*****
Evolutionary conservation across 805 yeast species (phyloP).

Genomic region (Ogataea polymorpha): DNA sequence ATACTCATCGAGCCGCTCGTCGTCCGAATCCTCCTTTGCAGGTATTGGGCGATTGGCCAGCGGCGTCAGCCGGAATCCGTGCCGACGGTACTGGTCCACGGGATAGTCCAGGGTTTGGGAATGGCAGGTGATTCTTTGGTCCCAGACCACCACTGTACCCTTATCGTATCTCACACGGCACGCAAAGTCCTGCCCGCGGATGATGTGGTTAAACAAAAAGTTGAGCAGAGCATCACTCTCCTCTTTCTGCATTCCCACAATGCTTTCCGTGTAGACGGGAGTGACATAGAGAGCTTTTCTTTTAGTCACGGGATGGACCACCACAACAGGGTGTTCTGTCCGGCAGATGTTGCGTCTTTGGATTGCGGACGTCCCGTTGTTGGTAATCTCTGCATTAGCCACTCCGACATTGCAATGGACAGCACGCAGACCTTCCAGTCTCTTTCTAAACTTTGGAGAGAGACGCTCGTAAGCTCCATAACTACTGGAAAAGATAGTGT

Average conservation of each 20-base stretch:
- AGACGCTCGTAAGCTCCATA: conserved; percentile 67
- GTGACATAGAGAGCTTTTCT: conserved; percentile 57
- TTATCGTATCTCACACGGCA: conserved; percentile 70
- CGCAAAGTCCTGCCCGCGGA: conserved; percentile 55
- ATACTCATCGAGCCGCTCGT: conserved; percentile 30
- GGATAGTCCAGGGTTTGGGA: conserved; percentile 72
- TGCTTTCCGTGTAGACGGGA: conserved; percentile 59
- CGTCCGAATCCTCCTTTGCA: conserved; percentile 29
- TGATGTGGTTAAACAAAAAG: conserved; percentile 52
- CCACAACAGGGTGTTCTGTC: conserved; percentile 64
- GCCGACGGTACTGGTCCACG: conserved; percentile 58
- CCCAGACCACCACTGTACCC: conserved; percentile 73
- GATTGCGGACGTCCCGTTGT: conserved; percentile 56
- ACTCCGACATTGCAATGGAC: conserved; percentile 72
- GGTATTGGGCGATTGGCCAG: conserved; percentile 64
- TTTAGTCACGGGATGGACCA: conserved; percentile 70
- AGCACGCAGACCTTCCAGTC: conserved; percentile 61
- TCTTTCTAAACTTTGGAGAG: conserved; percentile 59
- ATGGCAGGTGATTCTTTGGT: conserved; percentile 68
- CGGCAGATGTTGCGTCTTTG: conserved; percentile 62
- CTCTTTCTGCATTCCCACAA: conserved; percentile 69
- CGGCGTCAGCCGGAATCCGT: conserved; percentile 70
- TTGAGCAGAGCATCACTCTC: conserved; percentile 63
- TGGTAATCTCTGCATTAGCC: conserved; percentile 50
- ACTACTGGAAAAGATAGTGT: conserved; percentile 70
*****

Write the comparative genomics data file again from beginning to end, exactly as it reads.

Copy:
Evolutionary conservation across 805 yeast species (phyloP).

Genomic region (Ogataea polymorpha): DNA sequence ATACTCATCGAGCCGCTCGTCGTCCGAATCCTCCTTTGCAGGTATTGGGCGATTGGCCAGCGGCGTCAGCCGGAATCCGTGCCGACGGTACTGGTCCACGGGATAGTCCAGGGTTTGGGAATGGCAGGTGATTCTTTGGTCCCAGACCACCACTGTACCCTTATCGTATCTCACACGGCACGCAAAGTCCTGCCCGCGGATGATGTGGTTAAACAAAAAGTTGAGCAGAGCATCACTCTCCTCTTTCTGCATTCCCACAATGCTTTCCGTGTAGACGGGAGTGACATAGAGAGCTTTTCTTTTAGTCACGGGATGGACCACCACAACAGGGTGTTCTGTCCGGCAGATGTTGCGTCTTTGGATTGCGGACGTCCCGTTGTTGGTAATCTCTGCATTAGCCACTCCGACATTGCAATGGACAGCACGCAGACCTTCCAGTCTCTTTCTAAACTTTGGAGAGAGACGCTCGTAAGCTCCATAACTACTGGAAAAGATAGTGT

Average conservation of each 20-base stretch:
- AGACGCTCGTAAGCTCCATA: conserved; percentile 67
- GTGACATAGAGAGCTTTTCT: conserved; percentile 57
- TTATCGTATCTCACACGGCA: conserved; percentile 70
- CGCAAAGTCCTGCCCGCGGA: conserved; percentile 55
- ATACTCATCGAGCCGCTCGT: conserved; percentile 30
- GGATAGTCCAGGGTTTGGGA: conserved; percentile 72
- TGCTTTCCGTGTAGACGGGA: conserved; percentile 59
- CGTCCGAATCCTCCTTTGCA: conserved; percentile 29
- TGATGTGGTTAAACAAAAAG: conserved; percentile 52
- CCACAACAGGGTGTTCTGTC: conserved; percentile 64
- GCCGACGGTACTGGTCCACG: conserved; percentile 58
- CCCAGACCACCACTGTACCC: conserved; percentile 73
- GATTGCGGACGTCCCGTTGT: conserved; percentile 56
- ACTCCGACATTGCAATGGAC: conserved; percentile 72
- GGTATTGGGCGATTGGCCAG: conserved; percentile 64
- TTTAGTCACGGGATGGACCA: conserved; percentile 70
- AGCACGCAGACCTTCCAGTC: conserved; percentile 61
- TCTTTCTAAACTTTGGAGAG: conserved; percentile 59
- ATGGCAGGTGATTCTTTGGT: conserved; percentile 68
- CGGCAGATGTTGCGTCTTTG: conserved; percentile 62
- CTCTTTCTGCATTCCCACAA: conserved; percentile 69
- CGGCGTCAGCCGGAATCCGT: conserved; percentile 70
- TTGAGCAGAGCATCACTCTC: conserved; percentile 63
- TGGTAATCTCTGCATTAGCC: conserved; percentile 50
- ACTACTGGAAAAGATAGTGT: conserved; percentile 70